Winter Training

If you’re an endurance athlete, training through the coldest months can often take a hit in favour of the warm front room and a sofa...

While rest and recovery is an important part of everyone’s training schedule, you don’t want to be undoing all your hard work from the previous year, and feel like your starting from scratch in spring.

To give yourself the best chance of getting through the winter as fit as possible, whilst avoiding seasonal ailments, it’s important to maintain a healthy lifestyle and keep training all year round

Here are seven ways to stay in top condition through the winter months:

1. Get Focused

Envisage where you want your fitness to be next season and work backwards, writing a training plan that works towards this goal will take the guess work out of training and keep you on track.

Going further, faster or being generally fitter can generally be broken down in to efficiency and strength, and it’s important to plan specific training sessions that will help improve these areas.

2. Boost your Mitochondria

While winter hibernation appeals, a sedentary lifestyle can actually reduce your overall energy levels, leaving you feeling even less like exercising

The more you move, the more energy you make. This is thanks to the production of mitochondria, known as the ‘power house’ part of cells that turns foods and oxygen into cellular energy.

When we exercise, we increase the number of mitochondria in the specific muscle group that is being used – so the more mitochondria you have, the more energy you can generate and the faster and longer you can exercise.

Other ways to boost mitochondria are to reduce your intake of refined carbohydrates, while increasing Magnesium, B-vitamins, L-Carnitine, Creatine, Omega 3, Alpha Lipoic Acid and Resveratrol are said to have mitochondria supporting properties too.

3. Get Strong

Hit the gym to lift weights and strengthen your core. Adding strength training to your routine can really help iron out any niggles, aches and pains you suffered mid-season, as well as helping to up your power and help maintain your form when you tire and exhaustion kicks in.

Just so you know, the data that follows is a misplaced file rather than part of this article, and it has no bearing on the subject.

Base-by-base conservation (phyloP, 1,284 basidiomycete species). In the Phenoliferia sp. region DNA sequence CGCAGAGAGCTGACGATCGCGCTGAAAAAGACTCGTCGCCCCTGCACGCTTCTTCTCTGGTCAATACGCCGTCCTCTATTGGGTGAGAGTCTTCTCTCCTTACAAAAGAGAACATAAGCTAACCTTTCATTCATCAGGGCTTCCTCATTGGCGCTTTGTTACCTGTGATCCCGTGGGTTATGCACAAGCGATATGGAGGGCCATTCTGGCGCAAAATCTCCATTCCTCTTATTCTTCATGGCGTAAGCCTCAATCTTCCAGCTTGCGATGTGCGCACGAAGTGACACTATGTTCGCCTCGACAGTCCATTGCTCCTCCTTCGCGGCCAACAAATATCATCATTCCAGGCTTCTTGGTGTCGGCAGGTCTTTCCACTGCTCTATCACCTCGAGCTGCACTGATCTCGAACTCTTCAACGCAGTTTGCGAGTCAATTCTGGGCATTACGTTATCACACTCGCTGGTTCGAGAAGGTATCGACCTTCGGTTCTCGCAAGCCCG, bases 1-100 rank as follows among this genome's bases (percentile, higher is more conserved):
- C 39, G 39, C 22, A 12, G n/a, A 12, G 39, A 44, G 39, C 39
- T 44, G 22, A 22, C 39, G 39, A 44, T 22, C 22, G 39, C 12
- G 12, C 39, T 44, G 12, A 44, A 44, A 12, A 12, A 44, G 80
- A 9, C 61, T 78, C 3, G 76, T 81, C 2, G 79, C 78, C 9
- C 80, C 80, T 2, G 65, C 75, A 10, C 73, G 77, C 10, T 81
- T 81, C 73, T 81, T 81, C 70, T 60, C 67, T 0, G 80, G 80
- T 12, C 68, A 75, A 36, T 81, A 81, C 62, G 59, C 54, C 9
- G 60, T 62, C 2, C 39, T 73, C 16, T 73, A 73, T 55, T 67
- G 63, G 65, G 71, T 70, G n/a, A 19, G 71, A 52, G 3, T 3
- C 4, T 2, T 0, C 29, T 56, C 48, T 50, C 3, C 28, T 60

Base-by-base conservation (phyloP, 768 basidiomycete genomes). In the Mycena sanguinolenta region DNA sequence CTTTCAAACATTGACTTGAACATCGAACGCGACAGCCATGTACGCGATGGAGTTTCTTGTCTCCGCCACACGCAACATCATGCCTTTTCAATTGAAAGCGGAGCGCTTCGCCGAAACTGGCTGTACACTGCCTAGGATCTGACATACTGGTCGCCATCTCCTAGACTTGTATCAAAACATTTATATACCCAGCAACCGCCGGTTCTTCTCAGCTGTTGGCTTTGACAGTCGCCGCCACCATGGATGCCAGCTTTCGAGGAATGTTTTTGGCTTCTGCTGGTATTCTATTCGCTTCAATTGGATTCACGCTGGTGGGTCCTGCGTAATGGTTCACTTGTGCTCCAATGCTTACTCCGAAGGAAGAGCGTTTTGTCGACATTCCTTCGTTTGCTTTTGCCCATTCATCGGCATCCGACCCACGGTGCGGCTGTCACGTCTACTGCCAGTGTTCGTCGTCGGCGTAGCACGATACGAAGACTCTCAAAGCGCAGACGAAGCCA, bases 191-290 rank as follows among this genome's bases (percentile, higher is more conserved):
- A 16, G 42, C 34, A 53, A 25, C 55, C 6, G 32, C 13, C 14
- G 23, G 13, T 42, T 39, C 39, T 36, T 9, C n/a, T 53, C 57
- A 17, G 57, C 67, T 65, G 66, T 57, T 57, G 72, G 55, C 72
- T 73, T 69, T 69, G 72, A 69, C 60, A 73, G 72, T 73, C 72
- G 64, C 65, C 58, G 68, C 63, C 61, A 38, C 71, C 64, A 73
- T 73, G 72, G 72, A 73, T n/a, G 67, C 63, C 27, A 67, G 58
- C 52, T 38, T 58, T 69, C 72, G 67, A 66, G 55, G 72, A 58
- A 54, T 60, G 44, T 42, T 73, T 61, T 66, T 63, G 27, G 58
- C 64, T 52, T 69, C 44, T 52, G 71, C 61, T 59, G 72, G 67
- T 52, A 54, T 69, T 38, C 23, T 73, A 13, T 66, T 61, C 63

Adding resistant training to your routine will also help improve bone density, prevent injury, develop lean body mass as well as increasing your metabolism.

4. Try something different

Winter is the ideal opportunity to try a new sport, or add a new dimension to your training. Cross country skiing is great for all round fitness and strength, while yoga or Pilates is perfect for building core strength and flexibility.

It’s also a great time of year to instil new habits, so try adding a stretching and foam rolling routine to your day to help prevent injury, or even work on your mental health by building in meditation or mindfulness time to help lower stress levels.

5. Have a plan B

The key to maintaining fitness through even the coldest of winters is not panic or give up on training completely when you get thrown a curve, or should that be snow, ball. Being flexible in training can be your biggest asset.

If you planned a long run, ride or swim and you got snowed in, don’t sweat it. Just change it up and adjust your training plan to get it in later in the week, or hit the home trainer. There are so many indoor training options these days that you can work out for just as long or hard without even having to open your own front door.

6. Look after yourself

Winter can be hot bed for germs and while we all know it’s not actually the cold weather making us sick, a combination of cooler temperature loving bugs, being indoors and in close contact with sick people, raised stress levels and even constant overeating can affect your immune system.

Prevention is always better than cure, so ensure that you get plenty of good quality sleep, wash your hands regularly, eat well and up your intake of good quality vitamins and minerals to help ward off winter illnesses.

7. Eye on the prize

Entering events now for the up and coming season will really help you maintain focus and keep you motivated throughout the winter months.

Everything from committing to a team, signing up for a race, or even planning ahead for personal bests can be enough to get you off the sofa and out training on the days when you struggle to put your kit on.

Teaming up with a training buddy can be really beneficial as you can encourage each other to get out and moving knowing that you both have a goal to train for.


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